The Hydrus Microstent (Ivantis, Inc., Irvine, California, USA) is a sickle-shaped implant placed in the Schlemm’s canal, where it entirely fits given its curvature.41 An 8-mm-long implant comprised of a flexible, biocompatible material, nitinol®, which is a nickel-titanium alloy, was introduced using an ab interno approach through a clear corneal incision. The implant is directly placed in Schlemm’s canal from a preloaded dispensing injector. Upon penetration of the proximal implant tip 1 mm deep into the trabecular meshwork, it is circularly injected into the canal lumen. By positioning the implant within the canal lumen, it is possible to expand the canal at approximately 3 clock hours. The distal end of the implant remains within the anterior chamber lumen. A 6-month follow-up study on the effect of Hydrus poses on the corneal endothelium reported a CECL of 11.7% and 17.4% after combined microstent implantation with phacoemulsification and after phacoemulsification alone, respectively.42 Taken together, the MIGS (Hydrus) procedure did not significantly affect the postoperative endothelial status and the CECL is entirely dependent on the cataract surgery. Hydrus microstent implantation did not influence the CV or %HEX. Ahmed et al43 reported that within the first 3 postoperative months, Hydrus combined with phacoemulsification yielded a minimally greater CECL than phacoemulsification alone (13 vs 11%, respectively, with no significant difference). Within 3 postoperative years, CECL increased by 2% in the Hydrus procedure group, reaching 15%, while it remained unchanged in the cataract surgery alone group (11%), with no significant differences. The ECD in the central cornea in the combined and phacoemulsification groups increased by 9 and 13 cells/mm2, respectively, between 3 and 12 postoperative months.38 Additionally, both procedures were evaluated with respect to significant endothelial damage based on an ECD loss of ≥30% as the cut-off threshold. At 3 postoperative months, significant CECL was observed in 17.3% and 9.4% of eyes with implanted Hydrus microstent and phacoemulsification, respectively (p = 0.014). Throughout the follow-up period, these differences tended to change; additionally, at 3 postoperative years, 14.2% and 10% of patients in the combined surgery group and phacoemulsification alone group, respectively, had a CECL ≥ 30% (p = 0.239).43 The authors concluded that additional manipulation associated with stent implantation and further removal of viscoelastic material yielded a relatively more significant ECD loss after the Hydrus procedure; however, it was not significant compared with that after cataract surgery alone. In contrast, a 3-year clinical follow-up revealed that the presence of the device alone did not compromise the corneal endothelium.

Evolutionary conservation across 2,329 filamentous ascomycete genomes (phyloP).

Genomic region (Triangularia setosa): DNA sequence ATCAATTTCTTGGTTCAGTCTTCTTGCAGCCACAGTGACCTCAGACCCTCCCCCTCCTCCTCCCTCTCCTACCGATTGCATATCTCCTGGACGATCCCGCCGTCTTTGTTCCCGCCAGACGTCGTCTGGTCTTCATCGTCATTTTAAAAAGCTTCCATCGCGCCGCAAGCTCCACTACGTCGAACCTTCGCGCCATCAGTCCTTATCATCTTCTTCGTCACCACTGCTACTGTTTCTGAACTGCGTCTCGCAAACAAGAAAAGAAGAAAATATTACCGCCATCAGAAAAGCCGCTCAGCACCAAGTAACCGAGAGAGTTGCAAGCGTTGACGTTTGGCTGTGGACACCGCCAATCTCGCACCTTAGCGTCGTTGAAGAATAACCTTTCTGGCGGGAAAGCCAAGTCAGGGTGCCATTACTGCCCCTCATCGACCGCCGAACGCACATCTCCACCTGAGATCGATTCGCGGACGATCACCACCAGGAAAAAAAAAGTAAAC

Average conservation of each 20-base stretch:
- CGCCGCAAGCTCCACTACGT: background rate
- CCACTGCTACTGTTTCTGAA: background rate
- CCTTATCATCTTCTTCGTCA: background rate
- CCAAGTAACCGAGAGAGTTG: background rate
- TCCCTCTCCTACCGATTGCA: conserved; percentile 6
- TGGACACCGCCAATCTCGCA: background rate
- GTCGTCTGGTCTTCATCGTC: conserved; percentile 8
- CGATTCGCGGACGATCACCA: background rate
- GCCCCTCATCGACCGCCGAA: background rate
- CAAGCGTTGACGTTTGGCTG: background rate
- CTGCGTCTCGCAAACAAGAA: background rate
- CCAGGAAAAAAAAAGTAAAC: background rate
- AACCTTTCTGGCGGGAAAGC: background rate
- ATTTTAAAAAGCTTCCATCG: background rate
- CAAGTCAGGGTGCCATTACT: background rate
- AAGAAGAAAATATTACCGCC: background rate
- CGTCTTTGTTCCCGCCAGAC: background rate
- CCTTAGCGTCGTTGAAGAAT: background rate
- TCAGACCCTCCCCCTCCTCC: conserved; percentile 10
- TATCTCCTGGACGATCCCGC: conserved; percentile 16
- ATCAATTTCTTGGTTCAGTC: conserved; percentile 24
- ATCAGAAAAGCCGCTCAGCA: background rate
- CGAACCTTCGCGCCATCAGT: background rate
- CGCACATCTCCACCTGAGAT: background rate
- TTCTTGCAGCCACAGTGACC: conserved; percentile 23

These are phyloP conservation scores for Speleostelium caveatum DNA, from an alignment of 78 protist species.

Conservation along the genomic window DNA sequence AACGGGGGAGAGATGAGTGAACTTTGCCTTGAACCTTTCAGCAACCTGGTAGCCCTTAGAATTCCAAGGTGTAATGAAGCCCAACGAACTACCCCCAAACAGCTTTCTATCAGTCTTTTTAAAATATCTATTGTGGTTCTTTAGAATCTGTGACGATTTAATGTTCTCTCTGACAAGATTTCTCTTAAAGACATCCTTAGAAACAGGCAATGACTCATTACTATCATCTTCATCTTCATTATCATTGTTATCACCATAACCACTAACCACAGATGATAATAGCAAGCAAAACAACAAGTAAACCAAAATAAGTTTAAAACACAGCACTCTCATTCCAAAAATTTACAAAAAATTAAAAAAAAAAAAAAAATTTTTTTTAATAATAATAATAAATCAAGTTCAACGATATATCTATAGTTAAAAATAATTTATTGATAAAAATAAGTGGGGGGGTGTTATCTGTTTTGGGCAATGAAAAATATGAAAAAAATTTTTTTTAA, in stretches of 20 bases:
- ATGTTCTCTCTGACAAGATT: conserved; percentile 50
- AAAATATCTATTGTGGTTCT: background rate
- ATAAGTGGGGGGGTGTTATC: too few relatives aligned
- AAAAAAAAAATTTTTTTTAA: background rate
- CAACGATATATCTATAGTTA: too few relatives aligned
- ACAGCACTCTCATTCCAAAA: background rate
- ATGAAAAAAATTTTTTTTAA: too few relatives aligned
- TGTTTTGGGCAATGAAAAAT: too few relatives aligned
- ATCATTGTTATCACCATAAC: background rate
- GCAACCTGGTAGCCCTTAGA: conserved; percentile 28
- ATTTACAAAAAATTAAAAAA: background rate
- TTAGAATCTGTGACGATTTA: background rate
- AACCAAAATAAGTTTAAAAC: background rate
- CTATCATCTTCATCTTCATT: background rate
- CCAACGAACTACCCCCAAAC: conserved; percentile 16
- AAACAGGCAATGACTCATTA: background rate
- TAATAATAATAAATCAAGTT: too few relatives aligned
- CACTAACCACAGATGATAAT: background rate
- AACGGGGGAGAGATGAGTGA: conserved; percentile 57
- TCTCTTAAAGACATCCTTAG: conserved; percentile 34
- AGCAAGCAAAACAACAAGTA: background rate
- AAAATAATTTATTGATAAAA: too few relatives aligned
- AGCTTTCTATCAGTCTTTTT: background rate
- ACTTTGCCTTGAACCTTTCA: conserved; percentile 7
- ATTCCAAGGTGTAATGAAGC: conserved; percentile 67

The iStent (Glaukos Corporation, Laguna Hills, California, USA) is a first-generation trabecular microbypass that directly connects the anterior chamber to Schlemm’s canal. It was approved by the FDA for use in 2012. It has an L-shaped design, with a pipe-shaped inlet located in the anterior chamber and a truncated tip mounted in the trabecular meshwork. Given its dimensions (1 mm long, 0.33 mm wide, 0.25 mm pipe length), it is the smallest implant used in humans. Separate iStent orientations are available for the right (OD) and left eye (OS). The iStent is made using heparin-coated biocompatible titanium. To achieve better results, it is possible to apply several stents.44 The iStent is inserted into the anterior chamber through an incision in the clear cornea using a dispensing injector, which locates the implant in the trabecular meshwork after pulling the trigger. The iStent is typically inserted in the inferior nasal quadrants, which have the largest number of collector channels, bypassing the resistance within this area and directing the aqueous humor flow from the anterior chamber into the Schlemm’s canal.45,46 Early studies on the effect of iStent implantation on the corneal endothelium reported a CECL of 13.2% after combining with phacoemulsification. However, the lack of a control group impedes making conclusions regarding the effect of iStent implantation and cataract surgery alone on the ECD.47 A retrospective study with a mean follow-up period of 18.2 months reported a CECL of 9% within 6–29 months after the iStent procedure combined with phacoemulsification. This is consistent with a reported 3.4% of CECL after KDB combined with phacoemulsification. CECL is not correlated with the postoperative follow-up duration. Another study found that iStent implantation did not significantly affect the magnitude of CV and CCT; however, it decreased the %HEX.39 A further retrospective study reported a CECL of approximately 7.2% within one year after the phacoemulsification procedure combined with iStent implantation.48 A Japanese study reported a CECL of only 3.6%49 at 2 years after iStent implantation combined with phacoemulsification. Konopińska et al50 reported that within 18–24 postoperative months, there was no significant difference in CECL between MIGS combined with surgery and phacoemulsification alone; further, iStent implantation decreased the ECD by only 2.5%.